First, use the following script to clean out any existing web.config modifications that are currently in the web application. You should be very cautious when using this script because it will delete ALL of the modifications that are currently stored. This would affect any modifications that other developers have added to the system, or any modifications that were added when installing third-party software on the server. Use the ReadWebConfigModifications.ps1 script in the next step and analyze the output before proceeding with this if you are unsure.

Param
(
   $webUrl
)
Add-PsSnapin Microsoft.SharePoint.PowerShell

$site = New-Object Microsoft.SharePoint.SPSite($webUrl)
$webApp = $site.WebApplication;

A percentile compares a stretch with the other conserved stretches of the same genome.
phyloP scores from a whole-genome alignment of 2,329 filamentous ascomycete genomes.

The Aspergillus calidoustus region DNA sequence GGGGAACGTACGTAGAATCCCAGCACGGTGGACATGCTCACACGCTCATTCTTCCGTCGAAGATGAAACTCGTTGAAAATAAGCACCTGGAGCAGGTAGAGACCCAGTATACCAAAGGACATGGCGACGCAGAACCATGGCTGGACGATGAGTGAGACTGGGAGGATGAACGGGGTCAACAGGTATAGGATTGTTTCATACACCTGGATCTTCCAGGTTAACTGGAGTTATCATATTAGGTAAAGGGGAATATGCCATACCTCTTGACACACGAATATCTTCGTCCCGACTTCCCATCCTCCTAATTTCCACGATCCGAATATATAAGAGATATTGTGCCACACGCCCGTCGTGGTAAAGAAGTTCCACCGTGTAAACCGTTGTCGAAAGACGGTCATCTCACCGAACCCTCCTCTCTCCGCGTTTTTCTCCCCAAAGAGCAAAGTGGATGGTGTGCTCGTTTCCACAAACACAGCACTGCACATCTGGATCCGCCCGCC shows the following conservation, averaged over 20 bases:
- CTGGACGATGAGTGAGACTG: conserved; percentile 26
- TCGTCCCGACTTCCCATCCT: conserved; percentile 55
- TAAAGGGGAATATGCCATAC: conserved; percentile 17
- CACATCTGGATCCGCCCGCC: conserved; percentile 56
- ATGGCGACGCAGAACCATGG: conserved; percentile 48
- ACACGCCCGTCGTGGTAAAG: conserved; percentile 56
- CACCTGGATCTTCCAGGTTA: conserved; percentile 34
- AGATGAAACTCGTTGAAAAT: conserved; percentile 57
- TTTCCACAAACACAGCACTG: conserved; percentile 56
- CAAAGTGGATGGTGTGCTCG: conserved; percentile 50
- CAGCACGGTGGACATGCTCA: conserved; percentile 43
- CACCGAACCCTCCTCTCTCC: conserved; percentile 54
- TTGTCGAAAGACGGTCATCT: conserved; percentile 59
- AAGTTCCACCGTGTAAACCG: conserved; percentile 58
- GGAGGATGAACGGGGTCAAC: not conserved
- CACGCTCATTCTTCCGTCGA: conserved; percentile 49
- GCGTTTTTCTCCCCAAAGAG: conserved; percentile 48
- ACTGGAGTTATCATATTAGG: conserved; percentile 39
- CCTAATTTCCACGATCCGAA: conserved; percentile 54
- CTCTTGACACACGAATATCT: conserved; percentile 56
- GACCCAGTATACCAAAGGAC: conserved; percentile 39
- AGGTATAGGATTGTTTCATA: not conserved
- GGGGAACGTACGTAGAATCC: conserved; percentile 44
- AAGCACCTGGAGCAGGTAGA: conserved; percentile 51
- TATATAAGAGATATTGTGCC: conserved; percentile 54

$webApp.WebConfigModifications.Clear()
$webApp.Update()

Write-Host "Finished clearing configurations."

Remove-PsSnapin Microsoft.SharePoint.PowerShell

The script executes and shows me this in the console:

ReadWebConfigModifications.ps1

Now we can take a look at how to view our stored modifications. This script is used for viewing all modifications that currently exist in both the web service and web application.

Param
(
   $webUrl
)
Add-PsSnapin Microsoft.SharePoint.PowerShell

Write-Host "###############################################"
Write-Host "WebConfigModifications for Service"
Write-Host "###############################################"

$site = New-Object Microsoft.SharePoint.SPSite($webUrl)
$webApp = $site.WebApplication;
$method = [Microsoft.Sharepoint.Administration.SPServiceCollection].GetMethod("GetValue", [Type]::EmptyTypes)
$closedMethod = $method.MakeGenericMethod([Microsoft.SharePoint.Administration.SPWebService])